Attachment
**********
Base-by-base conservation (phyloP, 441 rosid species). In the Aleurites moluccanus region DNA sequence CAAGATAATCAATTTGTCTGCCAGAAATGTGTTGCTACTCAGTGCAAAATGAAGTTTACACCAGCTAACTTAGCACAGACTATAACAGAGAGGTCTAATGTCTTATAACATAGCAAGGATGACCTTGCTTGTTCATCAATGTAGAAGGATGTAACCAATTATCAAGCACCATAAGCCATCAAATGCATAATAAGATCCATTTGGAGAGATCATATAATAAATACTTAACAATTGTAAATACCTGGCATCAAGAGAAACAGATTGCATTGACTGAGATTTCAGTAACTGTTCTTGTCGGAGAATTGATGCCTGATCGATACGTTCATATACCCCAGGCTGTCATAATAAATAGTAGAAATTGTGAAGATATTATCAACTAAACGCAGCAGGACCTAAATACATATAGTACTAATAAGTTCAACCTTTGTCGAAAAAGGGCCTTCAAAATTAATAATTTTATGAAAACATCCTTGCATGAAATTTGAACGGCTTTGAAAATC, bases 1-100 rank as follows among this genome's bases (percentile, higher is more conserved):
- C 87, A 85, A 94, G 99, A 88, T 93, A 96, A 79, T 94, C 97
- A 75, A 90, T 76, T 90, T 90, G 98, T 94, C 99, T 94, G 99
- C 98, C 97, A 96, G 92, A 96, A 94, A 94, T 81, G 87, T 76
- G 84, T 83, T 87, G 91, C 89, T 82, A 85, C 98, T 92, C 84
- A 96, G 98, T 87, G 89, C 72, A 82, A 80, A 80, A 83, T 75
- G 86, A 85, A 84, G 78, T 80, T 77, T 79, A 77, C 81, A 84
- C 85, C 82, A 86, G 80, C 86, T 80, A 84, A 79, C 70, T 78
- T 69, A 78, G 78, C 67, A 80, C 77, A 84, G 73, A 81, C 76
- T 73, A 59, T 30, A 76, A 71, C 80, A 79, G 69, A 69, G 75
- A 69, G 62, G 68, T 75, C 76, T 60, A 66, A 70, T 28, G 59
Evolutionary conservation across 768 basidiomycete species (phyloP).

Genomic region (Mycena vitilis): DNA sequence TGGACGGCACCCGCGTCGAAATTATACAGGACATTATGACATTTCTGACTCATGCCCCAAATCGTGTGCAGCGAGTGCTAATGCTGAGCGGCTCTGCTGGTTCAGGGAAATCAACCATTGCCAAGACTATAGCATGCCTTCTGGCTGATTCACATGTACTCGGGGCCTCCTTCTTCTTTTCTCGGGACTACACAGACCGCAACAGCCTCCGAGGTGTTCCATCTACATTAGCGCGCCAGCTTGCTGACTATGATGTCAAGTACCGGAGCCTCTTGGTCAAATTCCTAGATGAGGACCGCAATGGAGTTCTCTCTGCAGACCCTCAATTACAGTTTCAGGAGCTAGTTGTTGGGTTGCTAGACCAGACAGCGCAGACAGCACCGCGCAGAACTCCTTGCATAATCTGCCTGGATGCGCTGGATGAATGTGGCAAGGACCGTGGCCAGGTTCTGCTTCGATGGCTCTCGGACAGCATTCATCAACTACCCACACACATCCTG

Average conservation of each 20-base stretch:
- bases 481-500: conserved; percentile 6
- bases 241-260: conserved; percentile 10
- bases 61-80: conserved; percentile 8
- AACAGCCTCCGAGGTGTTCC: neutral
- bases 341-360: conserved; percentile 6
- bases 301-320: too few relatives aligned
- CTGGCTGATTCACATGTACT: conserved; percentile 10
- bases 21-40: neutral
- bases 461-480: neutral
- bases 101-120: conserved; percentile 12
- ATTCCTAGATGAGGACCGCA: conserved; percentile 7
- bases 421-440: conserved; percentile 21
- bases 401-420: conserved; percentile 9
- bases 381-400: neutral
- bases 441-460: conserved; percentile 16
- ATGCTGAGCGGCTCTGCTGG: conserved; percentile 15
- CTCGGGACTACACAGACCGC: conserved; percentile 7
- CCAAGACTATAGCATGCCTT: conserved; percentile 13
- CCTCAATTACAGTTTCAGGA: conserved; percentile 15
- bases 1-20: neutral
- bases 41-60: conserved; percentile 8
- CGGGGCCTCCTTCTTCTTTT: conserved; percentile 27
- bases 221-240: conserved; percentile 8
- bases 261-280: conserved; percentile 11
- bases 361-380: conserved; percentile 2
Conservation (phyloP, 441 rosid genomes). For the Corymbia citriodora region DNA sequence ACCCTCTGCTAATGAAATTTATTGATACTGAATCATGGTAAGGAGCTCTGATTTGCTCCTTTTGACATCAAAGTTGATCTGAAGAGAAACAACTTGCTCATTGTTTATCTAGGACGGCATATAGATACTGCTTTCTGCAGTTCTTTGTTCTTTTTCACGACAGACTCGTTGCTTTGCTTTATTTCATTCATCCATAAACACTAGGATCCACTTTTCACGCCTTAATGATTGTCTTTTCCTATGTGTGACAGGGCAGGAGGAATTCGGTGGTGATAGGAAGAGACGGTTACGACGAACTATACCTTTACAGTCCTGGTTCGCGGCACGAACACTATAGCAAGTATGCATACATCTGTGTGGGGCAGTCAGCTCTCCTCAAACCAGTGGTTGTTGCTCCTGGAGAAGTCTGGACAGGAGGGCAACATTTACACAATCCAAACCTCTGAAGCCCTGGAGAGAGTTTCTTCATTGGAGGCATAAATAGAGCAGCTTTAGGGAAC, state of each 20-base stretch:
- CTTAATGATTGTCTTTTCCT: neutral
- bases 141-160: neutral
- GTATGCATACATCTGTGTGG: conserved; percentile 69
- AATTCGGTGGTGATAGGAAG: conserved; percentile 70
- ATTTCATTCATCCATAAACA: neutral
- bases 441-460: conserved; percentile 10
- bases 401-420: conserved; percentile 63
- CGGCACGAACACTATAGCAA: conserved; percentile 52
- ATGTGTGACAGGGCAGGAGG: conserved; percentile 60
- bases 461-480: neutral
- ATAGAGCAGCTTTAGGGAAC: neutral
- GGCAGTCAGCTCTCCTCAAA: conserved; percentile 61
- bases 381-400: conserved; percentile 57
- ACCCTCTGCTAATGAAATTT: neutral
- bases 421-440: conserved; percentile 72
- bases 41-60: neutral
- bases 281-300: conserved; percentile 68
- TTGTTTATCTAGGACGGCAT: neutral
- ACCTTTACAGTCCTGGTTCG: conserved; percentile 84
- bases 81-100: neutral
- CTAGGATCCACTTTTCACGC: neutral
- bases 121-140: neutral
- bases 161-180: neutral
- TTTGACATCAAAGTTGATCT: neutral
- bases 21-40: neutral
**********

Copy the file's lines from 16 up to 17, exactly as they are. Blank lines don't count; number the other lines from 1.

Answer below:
- bases 241-260: conserved; percentile 10
- bases 61-80: conserved; percentile 8